Move properties that pertain to the derived entities from the Person entity to the derived entities.

Set constraints on properties in the derived types.

Make the Person entity an abstract entity.

Map each derived entity to the Person table with a condition that specifies how to determine whether a

Person row represents that derived type.

Adding Instructor and Student Entities Open the SchoolModel.edmx file, right-click an unoccupied area in the designer, select Add, then select Entity.

92


In the Add Entity dialog box, name the entity Instructor and set its Base type option to Person.

93


Click OK. The designer creates an Instructor entity that derives from the Person entity. The new entity does not yet have any properties.

94


Repeat the procedure to create a Student entity that also derives from Person. Only instructors have hire dates, so you need to move that property from the Person entity to the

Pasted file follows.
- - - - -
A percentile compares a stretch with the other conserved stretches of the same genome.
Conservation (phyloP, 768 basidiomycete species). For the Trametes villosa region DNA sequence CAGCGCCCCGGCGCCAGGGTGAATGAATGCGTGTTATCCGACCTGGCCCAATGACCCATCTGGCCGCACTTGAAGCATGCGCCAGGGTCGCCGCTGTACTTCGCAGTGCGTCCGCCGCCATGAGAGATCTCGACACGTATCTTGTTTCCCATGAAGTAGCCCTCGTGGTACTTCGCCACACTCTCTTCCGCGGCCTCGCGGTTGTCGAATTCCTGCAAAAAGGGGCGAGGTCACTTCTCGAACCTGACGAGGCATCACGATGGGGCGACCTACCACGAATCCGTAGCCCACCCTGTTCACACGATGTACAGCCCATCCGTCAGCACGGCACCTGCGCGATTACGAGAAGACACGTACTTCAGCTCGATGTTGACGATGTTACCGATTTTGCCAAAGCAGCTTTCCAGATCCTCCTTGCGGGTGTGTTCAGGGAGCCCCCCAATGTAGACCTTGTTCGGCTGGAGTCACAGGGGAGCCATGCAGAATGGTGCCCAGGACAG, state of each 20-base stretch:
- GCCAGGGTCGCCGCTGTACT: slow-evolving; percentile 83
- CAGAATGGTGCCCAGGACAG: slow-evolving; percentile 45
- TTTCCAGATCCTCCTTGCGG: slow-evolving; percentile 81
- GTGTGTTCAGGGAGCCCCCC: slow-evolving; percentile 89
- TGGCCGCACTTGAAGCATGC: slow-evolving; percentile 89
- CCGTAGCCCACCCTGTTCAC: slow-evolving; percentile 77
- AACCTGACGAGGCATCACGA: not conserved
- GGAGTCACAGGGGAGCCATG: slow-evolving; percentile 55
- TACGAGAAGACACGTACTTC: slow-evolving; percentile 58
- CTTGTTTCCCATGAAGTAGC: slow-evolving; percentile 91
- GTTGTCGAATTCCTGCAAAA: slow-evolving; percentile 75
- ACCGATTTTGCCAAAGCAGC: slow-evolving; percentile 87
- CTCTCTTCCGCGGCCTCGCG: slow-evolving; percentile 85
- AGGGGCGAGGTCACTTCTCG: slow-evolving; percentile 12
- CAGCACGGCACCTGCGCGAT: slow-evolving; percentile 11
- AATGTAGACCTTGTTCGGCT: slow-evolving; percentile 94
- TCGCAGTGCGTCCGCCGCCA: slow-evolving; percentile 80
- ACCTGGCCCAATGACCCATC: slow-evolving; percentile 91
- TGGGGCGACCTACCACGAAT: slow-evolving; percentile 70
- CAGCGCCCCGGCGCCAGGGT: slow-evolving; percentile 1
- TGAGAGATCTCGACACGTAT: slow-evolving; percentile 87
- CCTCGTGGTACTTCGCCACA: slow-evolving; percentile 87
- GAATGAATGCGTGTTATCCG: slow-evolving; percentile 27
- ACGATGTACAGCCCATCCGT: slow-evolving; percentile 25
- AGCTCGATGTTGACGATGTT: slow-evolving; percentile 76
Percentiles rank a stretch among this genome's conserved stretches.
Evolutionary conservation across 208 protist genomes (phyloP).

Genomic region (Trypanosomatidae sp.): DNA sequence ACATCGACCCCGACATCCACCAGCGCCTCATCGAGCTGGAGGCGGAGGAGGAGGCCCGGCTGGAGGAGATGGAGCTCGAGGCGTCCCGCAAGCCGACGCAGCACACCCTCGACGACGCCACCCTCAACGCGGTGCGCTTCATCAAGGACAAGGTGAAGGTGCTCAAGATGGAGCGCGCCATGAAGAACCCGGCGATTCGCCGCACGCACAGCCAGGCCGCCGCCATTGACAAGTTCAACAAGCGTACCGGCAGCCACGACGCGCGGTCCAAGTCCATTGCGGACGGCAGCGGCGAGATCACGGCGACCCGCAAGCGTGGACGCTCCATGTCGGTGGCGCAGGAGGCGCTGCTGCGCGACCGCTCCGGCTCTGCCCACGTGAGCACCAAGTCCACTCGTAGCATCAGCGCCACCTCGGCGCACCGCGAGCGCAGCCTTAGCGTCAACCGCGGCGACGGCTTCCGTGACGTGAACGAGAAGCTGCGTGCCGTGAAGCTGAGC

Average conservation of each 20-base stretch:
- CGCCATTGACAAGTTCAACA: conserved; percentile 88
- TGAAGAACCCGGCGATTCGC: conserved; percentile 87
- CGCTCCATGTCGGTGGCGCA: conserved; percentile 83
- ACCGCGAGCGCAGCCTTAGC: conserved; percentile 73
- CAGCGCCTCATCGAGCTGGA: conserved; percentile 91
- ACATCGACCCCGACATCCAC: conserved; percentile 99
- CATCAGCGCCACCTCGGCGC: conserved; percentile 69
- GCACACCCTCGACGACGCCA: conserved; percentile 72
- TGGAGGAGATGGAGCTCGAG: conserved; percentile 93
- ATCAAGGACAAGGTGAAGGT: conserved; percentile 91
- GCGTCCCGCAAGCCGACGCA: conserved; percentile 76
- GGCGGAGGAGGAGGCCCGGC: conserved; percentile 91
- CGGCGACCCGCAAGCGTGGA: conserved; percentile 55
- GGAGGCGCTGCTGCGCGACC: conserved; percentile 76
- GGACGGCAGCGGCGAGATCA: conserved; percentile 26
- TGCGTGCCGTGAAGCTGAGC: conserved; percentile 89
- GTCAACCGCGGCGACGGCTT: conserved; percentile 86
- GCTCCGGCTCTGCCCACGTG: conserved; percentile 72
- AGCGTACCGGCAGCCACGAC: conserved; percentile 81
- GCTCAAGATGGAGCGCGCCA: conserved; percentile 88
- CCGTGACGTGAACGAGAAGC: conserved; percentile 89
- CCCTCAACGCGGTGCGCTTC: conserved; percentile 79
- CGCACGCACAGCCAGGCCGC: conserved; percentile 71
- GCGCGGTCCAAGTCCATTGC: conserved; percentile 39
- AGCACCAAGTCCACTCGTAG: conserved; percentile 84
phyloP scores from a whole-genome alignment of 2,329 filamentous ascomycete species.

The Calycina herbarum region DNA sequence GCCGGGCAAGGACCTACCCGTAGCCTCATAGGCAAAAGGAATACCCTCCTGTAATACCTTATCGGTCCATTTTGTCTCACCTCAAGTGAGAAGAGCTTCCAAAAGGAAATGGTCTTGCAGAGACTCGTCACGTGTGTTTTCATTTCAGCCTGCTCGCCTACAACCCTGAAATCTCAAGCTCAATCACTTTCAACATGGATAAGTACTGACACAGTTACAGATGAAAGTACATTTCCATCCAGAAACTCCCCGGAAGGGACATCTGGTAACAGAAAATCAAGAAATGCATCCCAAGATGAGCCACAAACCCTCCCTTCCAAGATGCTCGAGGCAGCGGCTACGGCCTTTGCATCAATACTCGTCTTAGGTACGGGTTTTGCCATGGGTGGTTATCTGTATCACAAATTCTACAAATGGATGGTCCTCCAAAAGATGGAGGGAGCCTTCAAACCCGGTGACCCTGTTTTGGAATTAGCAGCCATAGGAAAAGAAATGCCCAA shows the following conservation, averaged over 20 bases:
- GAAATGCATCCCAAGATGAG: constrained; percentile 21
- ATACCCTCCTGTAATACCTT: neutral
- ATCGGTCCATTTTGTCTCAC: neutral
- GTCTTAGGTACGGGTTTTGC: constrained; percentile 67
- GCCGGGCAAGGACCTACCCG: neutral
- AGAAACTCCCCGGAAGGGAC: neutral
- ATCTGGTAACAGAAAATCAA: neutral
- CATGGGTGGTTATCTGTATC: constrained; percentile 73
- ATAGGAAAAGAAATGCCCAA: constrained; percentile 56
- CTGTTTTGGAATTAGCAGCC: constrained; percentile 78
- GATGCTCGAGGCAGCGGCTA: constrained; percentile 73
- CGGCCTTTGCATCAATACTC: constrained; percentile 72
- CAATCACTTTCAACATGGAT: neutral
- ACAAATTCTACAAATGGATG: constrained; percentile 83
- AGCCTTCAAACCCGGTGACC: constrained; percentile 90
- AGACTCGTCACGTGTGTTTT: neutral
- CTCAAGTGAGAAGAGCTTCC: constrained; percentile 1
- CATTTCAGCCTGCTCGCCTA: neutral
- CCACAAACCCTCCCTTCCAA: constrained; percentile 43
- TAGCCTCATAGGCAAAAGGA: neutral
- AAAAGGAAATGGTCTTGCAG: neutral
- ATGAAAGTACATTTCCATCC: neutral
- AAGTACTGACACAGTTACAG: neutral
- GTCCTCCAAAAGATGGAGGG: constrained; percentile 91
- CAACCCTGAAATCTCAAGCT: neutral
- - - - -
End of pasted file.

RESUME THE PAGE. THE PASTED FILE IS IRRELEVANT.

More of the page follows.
Instructor entity. In the Person entity, right-click the HireDate property and click Cut. Then right-click Properties in the Instructor entity and click Paste.

95


The hire date of an Instructor entity cannot be null. Right-click the HireDate property, click Properties, and then in the Properties window change Nullable to False.

96


Repeat the procedure to move the EnrollmentDate property from the Person entity to the Student entity. Make sure that you also set Nullable to False for the EnrollmentDate property. Now that a Person entity has only the properties that are common to Instructor and Student entities (aside from navigation properties, which you're not moving), the entity can only be used as a base entity in the inheritance structure. Therefore, you need to ensure that it's never treated as an independent entity. Right-click the Person entity, select Properties, and then in the Properties window change the value of the Abstract property to True.

Mapping Instructor and Student Entities to the Person Table Now you need to tell the Entity Framework how to differentiate between Instructor and Student entities in the database. Right-click the Instructor entity and select Table Mapping. In the Mapping Details window, click Add a Table or View and select Person.

97


Click Add a Condition, and then select HireDate.

Change Operator to Is and Value / Property to Not Null.

Repeat the procedure for the Students entity, specifying that this entity maps to the Person table when the